One problem with this move is that it simply does not fit the textual evidence. In the passage in question, Rothbard doesn’t say that “ownership of one’s body signifies the right to a range of control over it” but rather merely that “ownership signifies range of control.” That is to say, in this particular passage Rothbard is evidently concerned with ownership in general and not merely with self-ownership; and he is not making the (normative) point that ownership entails a right, but rather the (descriptive) point that it entails certain practical abilities such as the ability to feed, clothe, and shelter oneself.
Another, related problem is that Casey’s proposal entirely strips Rothbard’s argument of whatever force it might have had. If Rothbard is saying that the rejection of self-ownership would entail the practical impossibility of doing what is necessary to stay alive, then he is making an interesting claim that, if true, would constitute very strong grounds for endorsing the thesis of self-ownership. But if he is saying only that the rejection of self-ownership would entail the rejection of a “right to control one’s body free of coercive interference,” then he is not saying anything his critic doesn’t already know. The critic can say “Yes, of course denying self-ownership entails denying such a right. But so what? Since I deny self-ownership, I’m quite happy to deny also that there is such a right. What you need to show is that denying self-ownership would also entail something that I would not want to accept – such as the extinction of the human race. And your merely definitional point does nothing at all to show that.”
The “God owns us” alternative:
In response to my point that Rothbard fails even to consider the possible objection that it is God, rather than we, who own us, Casey points out that I myself once asserted in my book On Nozick that “someone might respond that God owns us, so that we cannot own ourselves … But self-ownership is no more inconsistent with belief in God than private property is.” He then says that “Professor Feser is entirely within his rights to change his mind on the matter of self-ownership, if that is what he has in fact done, but he would surely not wish to have it held against his competence as a philosopher that he once endorsed a position that is substantially the same as that put forward by Rothbard.”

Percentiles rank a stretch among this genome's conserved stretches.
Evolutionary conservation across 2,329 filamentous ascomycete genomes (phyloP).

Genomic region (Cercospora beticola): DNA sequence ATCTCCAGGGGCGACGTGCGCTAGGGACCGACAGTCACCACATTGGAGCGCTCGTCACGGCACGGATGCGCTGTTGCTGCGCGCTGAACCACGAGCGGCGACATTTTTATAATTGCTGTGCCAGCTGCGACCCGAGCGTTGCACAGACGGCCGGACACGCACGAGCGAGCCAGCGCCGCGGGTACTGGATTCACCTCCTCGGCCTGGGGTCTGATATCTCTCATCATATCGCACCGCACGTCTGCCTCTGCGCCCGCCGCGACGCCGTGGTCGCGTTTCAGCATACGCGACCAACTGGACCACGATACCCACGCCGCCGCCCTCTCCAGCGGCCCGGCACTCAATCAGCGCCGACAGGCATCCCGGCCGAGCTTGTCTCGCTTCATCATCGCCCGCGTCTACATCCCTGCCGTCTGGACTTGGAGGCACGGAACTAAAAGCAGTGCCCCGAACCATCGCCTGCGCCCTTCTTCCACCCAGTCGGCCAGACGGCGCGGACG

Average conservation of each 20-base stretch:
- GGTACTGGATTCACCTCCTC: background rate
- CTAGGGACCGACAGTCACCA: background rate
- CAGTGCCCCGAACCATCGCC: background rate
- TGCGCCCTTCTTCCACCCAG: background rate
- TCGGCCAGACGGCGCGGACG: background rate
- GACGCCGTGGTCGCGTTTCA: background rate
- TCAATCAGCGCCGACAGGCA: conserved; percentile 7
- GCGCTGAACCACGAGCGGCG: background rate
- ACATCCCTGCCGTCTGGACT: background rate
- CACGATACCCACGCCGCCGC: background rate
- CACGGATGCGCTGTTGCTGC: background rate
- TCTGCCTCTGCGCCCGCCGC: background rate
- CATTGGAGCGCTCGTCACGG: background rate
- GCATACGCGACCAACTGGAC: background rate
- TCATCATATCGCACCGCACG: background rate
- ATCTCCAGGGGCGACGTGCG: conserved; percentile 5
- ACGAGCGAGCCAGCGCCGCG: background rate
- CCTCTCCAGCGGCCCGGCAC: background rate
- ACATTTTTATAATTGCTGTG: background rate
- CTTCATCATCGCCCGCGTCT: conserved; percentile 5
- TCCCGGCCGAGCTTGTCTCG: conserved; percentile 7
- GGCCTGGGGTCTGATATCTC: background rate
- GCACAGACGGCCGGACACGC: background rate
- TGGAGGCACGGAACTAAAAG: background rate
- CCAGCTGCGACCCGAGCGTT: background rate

But this is weak even as an ad hominem. There is no inconsistency between what I said in On Nozick and what I said in criticism of Rothbard. For my criticism of Rothbard was not that there is no way to reconcile self-ownership with God’s ownership of us. My criticism of Rothbard was rather that he did not even address the issue in the first place, even though it is (as Casey himself acknowledges) an objection that many theists might naturally suppose (whether correctly or incorrectly) has force against the thesis of self-ownership. (Why Casey thinks Rothbard himself held “substantially the same position” as the one I took in On Nozick is something he does not tell us.) Nor is it any good to say, as Casey does, that Rothbard should not be expected to address every possible criticism, since the objection at hand is hardly an obscure one, raising as it does an issue that goes back at least to Locke. Moreover, Rothbard was famously on friendlier terms with theists than many other contemporary libertarians have been, and in other contexts more sensitive to their concerns than (say) a Rand or a Nozick would have been. There is simply no excuse for his having failed to address this issue.